So if F2L isn't intended to be alg-based, why are there "study cards" and PDFs all over the Internet showing all the F2L cases and the algs that solve them? As someone who recently began learning CFOP, this definitely led me to believe that memorizing the F2L case-alg pairs was every bit as much a part of mastering CFOP as memorizing full OLL and full PLL (which also appear in study card sets and PDFs).
For tricky cases, like edge in wrong slot, or edge and corner in place but edge flipped
 

zslane

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Then why don't the study cards and PDFs only call out those tricky cases? By presenting all of the cases (and their algs), CFOP beginners get a very wrong impression about what they are supposed to be trying to do with F2L.
 

Sub1Hour

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Then why don't the study cards and PDFs only call out those tricky cases? By presenting all of the cases (and their algs), CFOP beginners get a very wrong impression about what they are supposed to be trying to do with F2L.
Because people trick themselves into thinking that just because they know more algorithms that means they will be faster. Sure, that's definitely true for stuff like PLL, OLL, and ZBLL, but sometimes it goes a little too far. COLL is a great example of this. People that learned COLL have said that sometimes it actually makes their solves worse since instead of doing a Sune and J perm, they did a longer COLL case and a Z perm. Algs aren't everything, and 9/10 times, you should be learning something else other than an alg set. I mean, look at me. I've gotten many sub-9 squan averages while only knowing around 20-30 algs. I'm also averaging around 11-12 on 3x3 with only half of OLL.
 

Nmile7300

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For cubers in that 60-90s range, what is the recommended order of study once 4LLL is learned?
  • Full PLL
  • Full OLL
  • Case/Alg F2L (as opposed to purely intuitive F2L)
  • Fingertricks optimization
  • Advanced F2L (X-Cross, pseudoslotting, etc.)
The order I recommend is:
1. Practice and improve until you average around 45
2. Work on doing INTUITIVE F2L more efficiently. This is something you should work on continuously but this is where you should start to do it.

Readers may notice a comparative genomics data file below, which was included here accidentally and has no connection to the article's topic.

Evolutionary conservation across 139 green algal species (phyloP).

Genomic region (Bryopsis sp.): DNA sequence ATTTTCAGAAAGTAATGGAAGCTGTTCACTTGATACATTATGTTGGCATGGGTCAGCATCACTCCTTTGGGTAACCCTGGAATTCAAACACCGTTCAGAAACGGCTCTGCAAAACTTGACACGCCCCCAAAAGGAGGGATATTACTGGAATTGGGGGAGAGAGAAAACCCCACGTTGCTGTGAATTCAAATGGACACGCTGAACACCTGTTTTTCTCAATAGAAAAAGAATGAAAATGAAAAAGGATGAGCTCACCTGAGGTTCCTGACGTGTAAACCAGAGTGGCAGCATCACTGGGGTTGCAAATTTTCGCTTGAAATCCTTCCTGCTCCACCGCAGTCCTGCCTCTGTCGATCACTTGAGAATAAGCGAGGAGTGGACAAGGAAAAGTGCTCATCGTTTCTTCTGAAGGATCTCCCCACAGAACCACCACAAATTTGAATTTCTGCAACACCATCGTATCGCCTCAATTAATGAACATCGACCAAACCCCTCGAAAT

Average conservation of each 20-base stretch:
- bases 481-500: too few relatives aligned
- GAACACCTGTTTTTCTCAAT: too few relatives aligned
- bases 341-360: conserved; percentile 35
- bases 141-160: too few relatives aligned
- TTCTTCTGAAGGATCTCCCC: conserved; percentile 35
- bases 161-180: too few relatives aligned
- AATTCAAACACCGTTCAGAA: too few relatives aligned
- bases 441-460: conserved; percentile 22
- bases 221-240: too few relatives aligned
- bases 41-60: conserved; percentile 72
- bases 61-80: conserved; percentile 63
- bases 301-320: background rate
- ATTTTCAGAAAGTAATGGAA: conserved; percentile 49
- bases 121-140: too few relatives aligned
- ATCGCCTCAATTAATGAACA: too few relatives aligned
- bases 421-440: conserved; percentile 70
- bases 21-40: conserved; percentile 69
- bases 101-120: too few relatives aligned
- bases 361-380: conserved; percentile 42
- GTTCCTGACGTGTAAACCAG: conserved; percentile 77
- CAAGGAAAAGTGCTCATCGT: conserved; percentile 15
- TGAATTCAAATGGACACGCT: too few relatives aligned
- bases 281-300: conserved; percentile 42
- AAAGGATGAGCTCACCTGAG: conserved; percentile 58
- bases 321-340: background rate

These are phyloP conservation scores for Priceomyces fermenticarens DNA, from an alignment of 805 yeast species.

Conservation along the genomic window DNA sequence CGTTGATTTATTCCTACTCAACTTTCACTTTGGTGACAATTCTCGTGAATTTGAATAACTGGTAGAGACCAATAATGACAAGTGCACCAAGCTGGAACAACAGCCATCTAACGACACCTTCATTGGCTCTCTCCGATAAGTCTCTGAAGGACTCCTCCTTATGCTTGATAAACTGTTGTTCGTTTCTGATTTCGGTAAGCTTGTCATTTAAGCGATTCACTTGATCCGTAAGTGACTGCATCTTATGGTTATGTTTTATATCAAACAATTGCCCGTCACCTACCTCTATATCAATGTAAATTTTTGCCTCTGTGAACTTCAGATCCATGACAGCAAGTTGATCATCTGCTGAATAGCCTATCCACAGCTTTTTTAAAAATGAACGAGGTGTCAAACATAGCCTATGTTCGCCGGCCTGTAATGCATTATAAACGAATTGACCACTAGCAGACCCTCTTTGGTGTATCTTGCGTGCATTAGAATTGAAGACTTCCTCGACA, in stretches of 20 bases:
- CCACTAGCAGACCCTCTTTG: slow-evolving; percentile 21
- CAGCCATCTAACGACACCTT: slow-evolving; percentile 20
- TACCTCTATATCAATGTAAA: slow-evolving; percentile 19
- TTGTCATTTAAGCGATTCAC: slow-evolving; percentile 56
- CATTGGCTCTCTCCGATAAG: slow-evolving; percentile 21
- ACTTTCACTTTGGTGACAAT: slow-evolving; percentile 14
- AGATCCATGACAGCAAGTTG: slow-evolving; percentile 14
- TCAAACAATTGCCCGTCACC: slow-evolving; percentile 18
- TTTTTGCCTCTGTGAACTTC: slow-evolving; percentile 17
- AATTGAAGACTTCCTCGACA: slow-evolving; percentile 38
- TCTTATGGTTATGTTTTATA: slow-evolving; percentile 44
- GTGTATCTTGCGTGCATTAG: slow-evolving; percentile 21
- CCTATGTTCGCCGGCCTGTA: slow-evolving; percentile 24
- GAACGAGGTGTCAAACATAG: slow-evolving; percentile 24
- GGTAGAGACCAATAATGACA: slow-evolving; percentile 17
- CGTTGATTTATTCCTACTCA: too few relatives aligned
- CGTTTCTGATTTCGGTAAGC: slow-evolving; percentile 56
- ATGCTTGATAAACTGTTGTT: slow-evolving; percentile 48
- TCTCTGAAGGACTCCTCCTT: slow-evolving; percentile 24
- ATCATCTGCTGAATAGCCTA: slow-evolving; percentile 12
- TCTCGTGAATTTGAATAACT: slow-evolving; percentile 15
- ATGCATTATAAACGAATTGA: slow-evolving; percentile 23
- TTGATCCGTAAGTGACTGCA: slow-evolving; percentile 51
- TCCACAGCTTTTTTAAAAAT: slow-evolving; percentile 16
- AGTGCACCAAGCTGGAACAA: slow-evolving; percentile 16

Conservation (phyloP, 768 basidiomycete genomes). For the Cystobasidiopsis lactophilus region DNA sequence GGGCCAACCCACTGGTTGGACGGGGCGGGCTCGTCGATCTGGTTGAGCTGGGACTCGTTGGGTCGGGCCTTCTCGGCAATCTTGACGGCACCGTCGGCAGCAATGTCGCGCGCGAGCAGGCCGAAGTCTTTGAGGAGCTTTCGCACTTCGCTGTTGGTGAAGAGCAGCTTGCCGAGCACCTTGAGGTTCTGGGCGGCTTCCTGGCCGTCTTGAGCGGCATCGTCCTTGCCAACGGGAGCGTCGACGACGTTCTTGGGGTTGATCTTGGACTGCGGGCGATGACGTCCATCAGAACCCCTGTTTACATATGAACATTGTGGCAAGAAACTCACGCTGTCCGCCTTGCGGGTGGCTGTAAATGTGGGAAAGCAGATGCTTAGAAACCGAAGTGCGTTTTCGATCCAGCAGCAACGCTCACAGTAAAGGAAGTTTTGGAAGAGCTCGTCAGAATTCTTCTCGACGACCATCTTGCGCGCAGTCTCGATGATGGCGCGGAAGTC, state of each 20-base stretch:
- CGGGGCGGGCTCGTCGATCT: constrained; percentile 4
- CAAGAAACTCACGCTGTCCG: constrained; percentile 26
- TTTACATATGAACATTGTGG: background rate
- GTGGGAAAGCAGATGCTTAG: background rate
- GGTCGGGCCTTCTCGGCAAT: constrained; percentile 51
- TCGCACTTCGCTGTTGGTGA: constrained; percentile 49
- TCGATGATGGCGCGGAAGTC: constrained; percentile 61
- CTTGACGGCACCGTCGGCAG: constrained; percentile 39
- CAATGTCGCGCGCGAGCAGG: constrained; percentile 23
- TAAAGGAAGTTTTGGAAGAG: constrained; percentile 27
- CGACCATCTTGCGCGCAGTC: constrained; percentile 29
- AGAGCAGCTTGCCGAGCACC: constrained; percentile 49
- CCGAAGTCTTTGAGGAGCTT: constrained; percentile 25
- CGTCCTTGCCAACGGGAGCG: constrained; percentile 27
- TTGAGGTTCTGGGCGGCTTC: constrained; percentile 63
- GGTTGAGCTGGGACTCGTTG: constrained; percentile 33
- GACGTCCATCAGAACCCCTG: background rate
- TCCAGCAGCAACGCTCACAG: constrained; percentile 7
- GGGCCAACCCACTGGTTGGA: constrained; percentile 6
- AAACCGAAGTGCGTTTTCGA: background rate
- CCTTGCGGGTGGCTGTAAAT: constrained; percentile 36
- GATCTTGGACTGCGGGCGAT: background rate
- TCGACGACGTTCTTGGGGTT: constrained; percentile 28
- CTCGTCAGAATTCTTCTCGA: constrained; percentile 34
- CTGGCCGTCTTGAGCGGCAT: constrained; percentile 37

3. Work on finger tricks, but don't learn anything too crazy. At this point I would recommend getting down to about 30 seconds before the next step.
4. Learn full PLL and get down to around 15 to 20 seconds
5. Learn full OLL and get to around 10-15 seconds, while still working on finger tricks, efficiency, lookahead etc.
6. Learn more advanced things like X cross and work on lookahead and other fundamentals.

This is a very rough guide, you don't have to follow it exactly. The point is, don't try to learn a bunch of algs just because you aren't improving.
 

zslane

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As someone who is sorta bad at memorizing--that is to say, rote memorization takes me a long time--that is encouraging. So what would you recommend a 60-90s solver focus on after learning 4LLL? (Sorry, I posted this before Nmile's post showed up.)

One of the things I've been trying to do is perform F2L without rotating the cube; solving pairs into back slots, including back slot sledgehammers (I'm a big, big fan of sledgehammer, BTW). This slows me down since it is quite awkward for me, but I've seen online tutorials that highly recommend this approach to F2L.
 

ProStar

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As someone who is sorta bad at memorizing--that is to say, rote memorization takes me a long time--that is encouraging. So what would you recommend a 60-90s solver focus on after learning 4LLL? (Sorry, I posted this before Nmile's post showed up.)
Just practice and do slow solves to improve F2L efficiency